Posted by: James Shannon | October 23, 2010

The Home Stretch: Arriving Home in the Canadian Maritimes

It’s been a while since my last dispatch, but that’s because I have been doing some major league decompressing after an exciting, entertaining, but tiring road trip.  Now that I have rested, relaxed and have caught up sufficiently with my family, I am ready to start blogging up a storm again!  In the days to come, expect some photo/video blogs from various stages of the Cross-Canada road trip, and some missives from my three weeks here @ home in Havre Boucher, Nova Scotia.

But first things first.

I have one more gap left to fill with regards to my jaunt across my fine nation, and that is the Atlantic Canadian portion of the trip.  I left Quebec on a fine fall morning, and made for Nouveau-Brunswick.  At Grand Falls, I made the first stop at a venerable Maritime culinary institution: An Irving Big Stop.  Irving Big Stops are truck stops that are renowned throughout Eastern Canada for serving up home-cooked style meals with huge portions at a reasonable price.  After ordering the Chicken Finger Platter (and only finishing 2/3 of it), I got back in the Blue Rocket and made my way to my college home, Fredericton, New Brunswick.

Before I checked in at my place for the night however, I made sure to drop in on my second family, the male residence of Aitken House.  As an alumnus, every time I pass through Freddy Beach, I make sure to see what the current members of the house are up to, the mood in the place, any current issues, etc.  It’s always great to hang out with these men that share a common bond with you, and I firmly believe its one of many things I can do as I grow older to keep feeling young.  I also decided to do something nice for the boys, as I had a surplus of beer I had bought in Quebec; 11 of them got distributed among the guys, as I wandered the halls of Aitken (I had three myself, as I recalled the tales of rowdier days in my previous home). I also sampled the food at McConnell Hall … fancy new design, same old mediocre Beaver food (if you don’t get this, you didn’t go to UNB circa <2000)

Good times.

I then wandered around in the dark for about an hour and a half, mistaking the address of the Fredericton International Hostel as 621 Waterloo Row, when it was in fact 621 Churchill Row.  Lol. It was during this unplanned walk that I noticed how dreamlike Fredericton can be in the Autumn; the red, orange and golden leaves, rustled gently in the breeze. As for my digs for the night, it was another beautiful hostel located in an old Victorian house, just like the one in Riviere-Du-Loup. After checking in though, I made my way hurriedly down to another Atlantic Canadian landmark before it closed: Greco Pizza. I thought on a Sunday that it closed at 11pm or something, being used to the West rolling up the sidewalks at about that time or earlier. Not in Freddy, the student that (almost) doesn’t sleep … the restaurant was open ’til 1 AM, 3AM on Friday and Saturday nights. Had a 6″ works as a late evening treat, savoured the sweet sauce that I haven’t tasted in years!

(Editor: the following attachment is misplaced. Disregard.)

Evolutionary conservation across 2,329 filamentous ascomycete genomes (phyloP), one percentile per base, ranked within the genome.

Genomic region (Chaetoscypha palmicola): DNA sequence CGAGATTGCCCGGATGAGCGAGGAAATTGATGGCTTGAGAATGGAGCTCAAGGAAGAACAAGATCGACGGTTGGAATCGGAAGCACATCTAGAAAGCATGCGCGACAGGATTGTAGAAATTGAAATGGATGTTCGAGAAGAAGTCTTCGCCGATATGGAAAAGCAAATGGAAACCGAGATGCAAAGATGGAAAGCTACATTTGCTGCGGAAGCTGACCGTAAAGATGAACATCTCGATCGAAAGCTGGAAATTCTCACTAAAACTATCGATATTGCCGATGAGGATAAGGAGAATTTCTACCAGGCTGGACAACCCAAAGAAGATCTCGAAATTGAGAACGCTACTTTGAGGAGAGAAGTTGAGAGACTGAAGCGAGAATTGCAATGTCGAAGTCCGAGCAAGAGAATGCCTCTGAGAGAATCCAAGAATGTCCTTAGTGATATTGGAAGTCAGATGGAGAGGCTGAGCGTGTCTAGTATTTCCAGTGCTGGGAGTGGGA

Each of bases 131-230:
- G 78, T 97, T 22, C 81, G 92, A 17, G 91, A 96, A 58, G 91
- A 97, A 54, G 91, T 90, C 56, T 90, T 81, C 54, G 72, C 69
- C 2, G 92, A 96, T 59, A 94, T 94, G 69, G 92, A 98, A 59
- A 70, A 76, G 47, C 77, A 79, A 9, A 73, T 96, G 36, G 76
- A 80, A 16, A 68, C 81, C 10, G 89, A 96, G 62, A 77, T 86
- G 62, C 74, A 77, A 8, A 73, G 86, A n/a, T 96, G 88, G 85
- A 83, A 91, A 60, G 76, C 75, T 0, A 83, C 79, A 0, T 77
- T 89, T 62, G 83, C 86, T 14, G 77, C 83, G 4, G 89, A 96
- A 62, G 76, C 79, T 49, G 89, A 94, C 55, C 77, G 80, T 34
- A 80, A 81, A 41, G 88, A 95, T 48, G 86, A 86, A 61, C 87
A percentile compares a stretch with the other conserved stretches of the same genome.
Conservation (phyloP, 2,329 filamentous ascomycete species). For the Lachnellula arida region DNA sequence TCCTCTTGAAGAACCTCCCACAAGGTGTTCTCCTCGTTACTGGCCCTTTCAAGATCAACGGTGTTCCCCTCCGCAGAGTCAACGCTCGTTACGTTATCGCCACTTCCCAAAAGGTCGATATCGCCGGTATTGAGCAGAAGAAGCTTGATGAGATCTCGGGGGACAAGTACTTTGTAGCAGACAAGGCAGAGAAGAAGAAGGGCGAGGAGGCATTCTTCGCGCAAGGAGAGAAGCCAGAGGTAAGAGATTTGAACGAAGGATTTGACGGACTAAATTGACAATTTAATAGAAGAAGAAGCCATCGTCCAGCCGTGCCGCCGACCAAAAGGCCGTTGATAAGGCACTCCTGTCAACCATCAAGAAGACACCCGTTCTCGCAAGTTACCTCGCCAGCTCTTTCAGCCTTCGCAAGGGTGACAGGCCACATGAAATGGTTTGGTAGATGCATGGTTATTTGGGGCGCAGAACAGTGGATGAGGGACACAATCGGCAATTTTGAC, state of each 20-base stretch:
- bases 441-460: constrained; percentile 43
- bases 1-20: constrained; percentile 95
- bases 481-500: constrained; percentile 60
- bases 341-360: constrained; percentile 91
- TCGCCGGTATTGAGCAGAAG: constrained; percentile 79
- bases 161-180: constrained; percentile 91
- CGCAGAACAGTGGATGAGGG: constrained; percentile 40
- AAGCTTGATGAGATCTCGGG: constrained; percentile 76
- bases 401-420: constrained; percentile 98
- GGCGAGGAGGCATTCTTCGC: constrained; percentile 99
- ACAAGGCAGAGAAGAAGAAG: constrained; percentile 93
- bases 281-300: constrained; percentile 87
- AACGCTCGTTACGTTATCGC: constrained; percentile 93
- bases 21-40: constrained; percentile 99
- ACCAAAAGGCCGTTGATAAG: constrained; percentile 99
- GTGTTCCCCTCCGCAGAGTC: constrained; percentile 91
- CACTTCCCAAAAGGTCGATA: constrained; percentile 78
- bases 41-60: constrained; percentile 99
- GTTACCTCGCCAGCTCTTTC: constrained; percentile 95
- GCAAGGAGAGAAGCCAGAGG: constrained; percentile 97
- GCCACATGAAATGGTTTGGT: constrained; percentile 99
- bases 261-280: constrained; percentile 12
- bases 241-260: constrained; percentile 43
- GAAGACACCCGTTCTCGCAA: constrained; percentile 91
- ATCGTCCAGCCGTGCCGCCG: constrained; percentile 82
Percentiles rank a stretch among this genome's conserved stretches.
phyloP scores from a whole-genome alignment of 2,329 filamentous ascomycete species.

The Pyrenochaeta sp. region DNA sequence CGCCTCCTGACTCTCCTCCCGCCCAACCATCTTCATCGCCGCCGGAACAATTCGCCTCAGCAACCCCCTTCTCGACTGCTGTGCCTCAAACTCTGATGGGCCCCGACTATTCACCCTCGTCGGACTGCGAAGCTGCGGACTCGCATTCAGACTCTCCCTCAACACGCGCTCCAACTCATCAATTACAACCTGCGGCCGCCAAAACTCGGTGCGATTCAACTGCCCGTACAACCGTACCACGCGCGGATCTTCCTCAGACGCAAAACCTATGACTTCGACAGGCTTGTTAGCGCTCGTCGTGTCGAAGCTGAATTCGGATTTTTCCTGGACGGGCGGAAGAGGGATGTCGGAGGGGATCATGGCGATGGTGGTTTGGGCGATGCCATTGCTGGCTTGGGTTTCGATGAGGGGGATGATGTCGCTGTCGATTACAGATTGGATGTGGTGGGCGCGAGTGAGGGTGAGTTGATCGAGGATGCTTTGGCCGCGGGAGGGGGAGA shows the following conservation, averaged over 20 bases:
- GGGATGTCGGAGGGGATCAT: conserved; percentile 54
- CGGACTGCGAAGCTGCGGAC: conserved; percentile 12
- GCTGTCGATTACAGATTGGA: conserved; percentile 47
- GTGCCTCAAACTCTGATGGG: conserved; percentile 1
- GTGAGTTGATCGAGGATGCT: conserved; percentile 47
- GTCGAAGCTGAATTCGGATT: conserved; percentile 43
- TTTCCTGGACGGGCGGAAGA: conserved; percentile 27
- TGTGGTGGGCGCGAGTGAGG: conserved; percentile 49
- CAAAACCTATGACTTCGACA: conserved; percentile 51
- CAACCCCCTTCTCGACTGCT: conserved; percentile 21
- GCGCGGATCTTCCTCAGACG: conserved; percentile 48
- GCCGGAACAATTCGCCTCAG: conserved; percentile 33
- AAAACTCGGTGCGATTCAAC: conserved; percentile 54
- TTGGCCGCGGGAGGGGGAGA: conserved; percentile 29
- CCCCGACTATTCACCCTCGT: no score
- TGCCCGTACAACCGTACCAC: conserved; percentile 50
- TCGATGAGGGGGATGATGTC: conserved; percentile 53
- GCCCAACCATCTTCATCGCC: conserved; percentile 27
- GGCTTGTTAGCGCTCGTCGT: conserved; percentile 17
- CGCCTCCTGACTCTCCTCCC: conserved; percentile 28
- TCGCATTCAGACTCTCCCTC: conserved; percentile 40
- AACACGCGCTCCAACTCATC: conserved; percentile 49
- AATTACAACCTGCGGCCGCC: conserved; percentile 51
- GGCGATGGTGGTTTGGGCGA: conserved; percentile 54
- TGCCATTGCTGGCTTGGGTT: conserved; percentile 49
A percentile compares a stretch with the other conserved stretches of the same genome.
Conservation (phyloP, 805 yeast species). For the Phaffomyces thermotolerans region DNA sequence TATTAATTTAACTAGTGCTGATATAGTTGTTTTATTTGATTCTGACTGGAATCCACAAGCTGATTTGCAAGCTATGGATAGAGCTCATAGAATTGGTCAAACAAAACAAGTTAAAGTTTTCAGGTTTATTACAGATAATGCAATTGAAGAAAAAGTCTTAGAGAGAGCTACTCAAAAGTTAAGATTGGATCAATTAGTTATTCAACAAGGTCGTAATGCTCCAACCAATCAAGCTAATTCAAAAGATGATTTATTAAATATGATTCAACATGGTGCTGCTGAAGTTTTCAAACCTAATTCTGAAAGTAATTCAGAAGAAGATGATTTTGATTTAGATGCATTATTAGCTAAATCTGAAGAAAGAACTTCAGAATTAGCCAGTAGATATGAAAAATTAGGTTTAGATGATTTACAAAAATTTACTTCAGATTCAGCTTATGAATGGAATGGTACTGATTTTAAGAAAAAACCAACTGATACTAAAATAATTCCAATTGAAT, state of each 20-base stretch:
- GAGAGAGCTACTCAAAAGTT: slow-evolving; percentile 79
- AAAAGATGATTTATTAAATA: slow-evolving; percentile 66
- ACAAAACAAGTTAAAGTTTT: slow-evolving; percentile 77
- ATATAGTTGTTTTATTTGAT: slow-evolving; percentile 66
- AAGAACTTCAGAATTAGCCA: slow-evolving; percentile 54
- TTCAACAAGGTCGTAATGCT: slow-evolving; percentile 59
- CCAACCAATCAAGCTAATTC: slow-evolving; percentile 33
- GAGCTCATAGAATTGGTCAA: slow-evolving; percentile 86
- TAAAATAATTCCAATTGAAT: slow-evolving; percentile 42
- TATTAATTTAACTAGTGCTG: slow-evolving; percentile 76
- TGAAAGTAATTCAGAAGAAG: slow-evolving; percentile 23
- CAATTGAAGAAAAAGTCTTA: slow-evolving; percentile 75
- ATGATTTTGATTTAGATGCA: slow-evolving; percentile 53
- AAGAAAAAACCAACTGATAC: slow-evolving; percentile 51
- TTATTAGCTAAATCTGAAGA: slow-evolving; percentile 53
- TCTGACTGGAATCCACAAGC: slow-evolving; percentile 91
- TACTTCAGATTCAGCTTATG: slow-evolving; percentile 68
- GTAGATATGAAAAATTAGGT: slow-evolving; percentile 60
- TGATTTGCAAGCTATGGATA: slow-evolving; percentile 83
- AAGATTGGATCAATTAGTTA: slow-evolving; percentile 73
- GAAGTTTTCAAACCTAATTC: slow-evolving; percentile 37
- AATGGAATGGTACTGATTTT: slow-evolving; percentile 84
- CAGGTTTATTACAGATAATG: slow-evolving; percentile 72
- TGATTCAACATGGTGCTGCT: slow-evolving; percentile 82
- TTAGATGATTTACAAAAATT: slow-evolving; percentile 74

The next morning, I visited more old friends. First up was Ian, who had moved recently from Alberta, and had purchased a cute new house on the Northside of the St. John River. We discussed more going-ons in our respective lives, as I quaffed a delicious chai fresh from Ian and Sherry’s kitchen.

In the afternoon, I changed the oil after 8000 punishing kilometres (I changed the oil well before I left from Jasper) of driving. Following this, I went down the moose-infested highway 7 to Saint John, my shortest driving day of the trip. After contacting my good buddy Matt, we had dinner downtown @ Rocky’s Sports Bar, and then I watched him play some rec league hockey; the quality was surprisingly good, as the division they were in contained many former AAA players (and probably some former junior players as well).

Like all of my other friends along the way, Matt hooked me up with a couch to sleep on, and the next day, I set out for home. Mostly uneventful, but man was the wind blowing across the Nova Scotia / New Brunswick border, home to the Prairie-like Tantramar Marshes. The land was so flat, but the air bit through me, with a humidity that gave the air a chilly quality unlike anything I had experienced in years.

As I mentioned, tons of photos and videos from the trip are forthcoming in the days to come, which should give a better idea of what went on, then the week-old thoughts that I have been trying to conjure up on this rainy, deary afternoon in NS (made more deary by the channel my Dad is watching presently, the Dusk channel; very depressing 😛 )


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